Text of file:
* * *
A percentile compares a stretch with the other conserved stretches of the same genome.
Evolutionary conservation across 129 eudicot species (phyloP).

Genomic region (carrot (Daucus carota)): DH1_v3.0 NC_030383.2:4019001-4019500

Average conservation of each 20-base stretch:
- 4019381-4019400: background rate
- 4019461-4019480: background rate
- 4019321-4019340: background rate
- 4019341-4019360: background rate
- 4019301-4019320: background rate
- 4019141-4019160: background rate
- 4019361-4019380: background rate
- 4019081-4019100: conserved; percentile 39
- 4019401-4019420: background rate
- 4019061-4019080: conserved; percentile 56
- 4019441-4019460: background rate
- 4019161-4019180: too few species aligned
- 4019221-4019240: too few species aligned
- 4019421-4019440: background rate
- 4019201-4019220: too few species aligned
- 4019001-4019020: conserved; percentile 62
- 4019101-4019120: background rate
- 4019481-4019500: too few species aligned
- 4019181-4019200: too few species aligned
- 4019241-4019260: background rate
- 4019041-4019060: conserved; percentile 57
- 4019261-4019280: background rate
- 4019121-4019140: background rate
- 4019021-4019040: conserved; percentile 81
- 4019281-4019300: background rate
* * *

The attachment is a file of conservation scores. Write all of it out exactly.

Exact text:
A percentile compares a stretch with the other conserved stretches of the same genome.
Evolutionary conservation across 129 eudicot species (phyloP).

Genomic region (carrot (Daucus carota)): DH1_v3.0 NC_030383.2:4019001-4019500

Average conservation of each 20-base stretch:
- 4019381-4019400: background rate
- 4019461-4019480: background rate
- 4019321-4019340: background rate
- 4019341-4019360: background rate
- 4019301-4019320: background rate
- 4019141-4019160: background rate
- 4019361-4019380: background rate
- 4019081-4019100: conserved; percentile 39
- 4019401-4019420: background rate
- 4019061-4019080: conserved; percentile 56
- 4019441-4019460: background rate
- 4019161-4019180: too few species aligned
- 4019221-4019240: too few species aligned
- 4019421-4019440: background rate
- 4019201-4019220: too few species aligned
- 4019001-4019020: conserved; percentile 62
- 4019101-4019120: background rate
- 4019481-4019500: too few species aligned
- 4019181-4019200: too few species aligned
- 4019241-4019260: background rate
- 4019041-4019060: conserved; percentile 57
- 4019261-4019280: background rate
- 4019121-4019140: background rate
- 4019021-4019040: conserved; percentile 81
- 4019281-4019300: background rate